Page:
“I don’t know why I’ve always been so misunderstood.”
Looking up from my steaming coffee, I watched my new table mate sit down. No invitation was offered or accepted; he just decided to bend my ear. I was perplexed at his opening salvo. All I could manage was, ”Oh?”
He nodded subtly. “I’m really an optimist, trying to see the best in people and helping them when I can. But people say the worst things about me.” He shook his head slightly, sighing as he looked down at the table. “ I’ve never forced anyone to really do anything,” he said quietly.
Sipping my coffee, I took a more studied look at him. His hair was dark and brushed back. If this was 1958, he probably would have worn a DA, but now in 2013 he wore it shorter and slightly spiky. But there was definitely a nod to that duck’s ass. It wasn’t so long as to be a mullet, but it was just short of becoming one. There was a slight, well groomed point to his sideburns as if to punctuate some as of yet unvoiced hypothesis.
“You’d think all I ever did was take advantage of people and make their lives miserable. Honestly, I just listen and try to help.” He sipped his drink. It smelled like a chai latte. He wiped his mouth and the sun sparkled off his sharkskin jacket. It was more of burnt sienna than true red. It was an odd choice for a winter afternoon.
“Do you like my Jacket? It’s my favorite color, though for some reason people think of me as more of a bright red kind of guy. I wish I liked blue more; I like black, but this isn’t Manhattan.” I realized he had a black silk shirt under the jacket, diamond studded cuff links were just visible at his cuff. There wasn’t anything subtle about his appearance.
“Honestly,” he continued, “I just want to help people realize their dreams. I don’t judge their dreams or try to change them.” His mouth twitched to a mournful smile. “Is it my fault that people rarely think through what they want, what they believe they need?” He shook his head. “I don’t think so either.”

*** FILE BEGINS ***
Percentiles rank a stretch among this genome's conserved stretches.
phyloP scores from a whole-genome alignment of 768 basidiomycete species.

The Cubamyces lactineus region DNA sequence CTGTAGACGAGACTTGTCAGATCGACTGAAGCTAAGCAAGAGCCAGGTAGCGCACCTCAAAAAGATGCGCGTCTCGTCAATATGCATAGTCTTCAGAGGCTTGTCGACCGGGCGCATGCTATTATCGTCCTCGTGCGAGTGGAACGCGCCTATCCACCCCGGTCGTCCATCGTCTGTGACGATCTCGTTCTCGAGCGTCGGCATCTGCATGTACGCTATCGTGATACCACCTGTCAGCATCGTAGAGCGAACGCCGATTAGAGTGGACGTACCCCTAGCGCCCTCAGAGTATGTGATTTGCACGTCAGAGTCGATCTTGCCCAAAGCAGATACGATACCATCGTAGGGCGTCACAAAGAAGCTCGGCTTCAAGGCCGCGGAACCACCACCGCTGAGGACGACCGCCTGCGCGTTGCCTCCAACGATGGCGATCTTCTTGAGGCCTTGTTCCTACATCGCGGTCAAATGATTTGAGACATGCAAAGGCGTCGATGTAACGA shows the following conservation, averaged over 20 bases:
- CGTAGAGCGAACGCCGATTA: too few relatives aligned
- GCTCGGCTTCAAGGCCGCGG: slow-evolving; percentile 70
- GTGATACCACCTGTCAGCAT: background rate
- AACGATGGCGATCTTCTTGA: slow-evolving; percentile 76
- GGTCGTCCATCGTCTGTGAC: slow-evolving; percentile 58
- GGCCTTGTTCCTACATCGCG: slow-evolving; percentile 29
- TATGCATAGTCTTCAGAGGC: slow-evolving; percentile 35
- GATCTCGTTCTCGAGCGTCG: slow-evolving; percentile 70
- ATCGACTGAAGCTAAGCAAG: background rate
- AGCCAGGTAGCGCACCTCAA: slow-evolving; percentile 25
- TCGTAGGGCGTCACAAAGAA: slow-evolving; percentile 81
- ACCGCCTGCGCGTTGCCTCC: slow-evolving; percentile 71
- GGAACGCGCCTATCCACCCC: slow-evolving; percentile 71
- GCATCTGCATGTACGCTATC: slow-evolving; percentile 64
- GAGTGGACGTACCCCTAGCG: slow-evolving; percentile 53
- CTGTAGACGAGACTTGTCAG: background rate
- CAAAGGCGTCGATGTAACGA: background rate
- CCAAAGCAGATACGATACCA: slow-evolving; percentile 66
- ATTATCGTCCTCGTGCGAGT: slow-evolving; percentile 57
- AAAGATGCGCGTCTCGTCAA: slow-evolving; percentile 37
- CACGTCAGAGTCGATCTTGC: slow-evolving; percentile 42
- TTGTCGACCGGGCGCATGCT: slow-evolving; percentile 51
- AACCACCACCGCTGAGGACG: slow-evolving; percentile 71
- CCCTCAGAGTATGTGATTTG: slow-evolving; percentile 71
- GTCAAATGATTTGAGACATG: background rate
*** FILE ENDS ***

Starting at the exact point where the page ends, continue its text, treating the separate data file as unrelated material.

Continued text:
“You would have thought the old story The Monkey’s Paw was about me. I have no idea where W.W. Jacobs got that idea. And I never met Daniel Webster.” I noticed as a turned his head, scars at his hairline on both sides of his head. Not symmetrical, but close. The device that made those scars was not as sharp as it could have been.
I took another sip of my coffee. I looked at my cup; it was black with candy apple red letters, sparkling like gold leaf. Diablo Coffee it said. I had always assumed it was named for the mountain behind me. I wondered. To this point my contribution to the conversation had been a single syllable. I wasn’t sure I had much to offer and was considering just letting him finish his monologue. Maybe he’d move on.
“ I’ve never tricked anyone into doing anything they didn’t want to do. Robert Johnson? I didn’t do anything, other than give him a pep talk. Why do people always lump me in with the deep blue sea? We aren’t conjoined twins. Do you think Mick Jagger really did me any favors suggesting that I needed sympathy? Not at all.” For an instant I was sure his eyes shone red. And then it was gone.
“Why are you telling me this,” I asked cautiously.
He pointed over to the corner where one of my coworkers sat. “He says that you are a source of great career advice. I think I’m ready for some.” I was stunned.
Talk about pressure.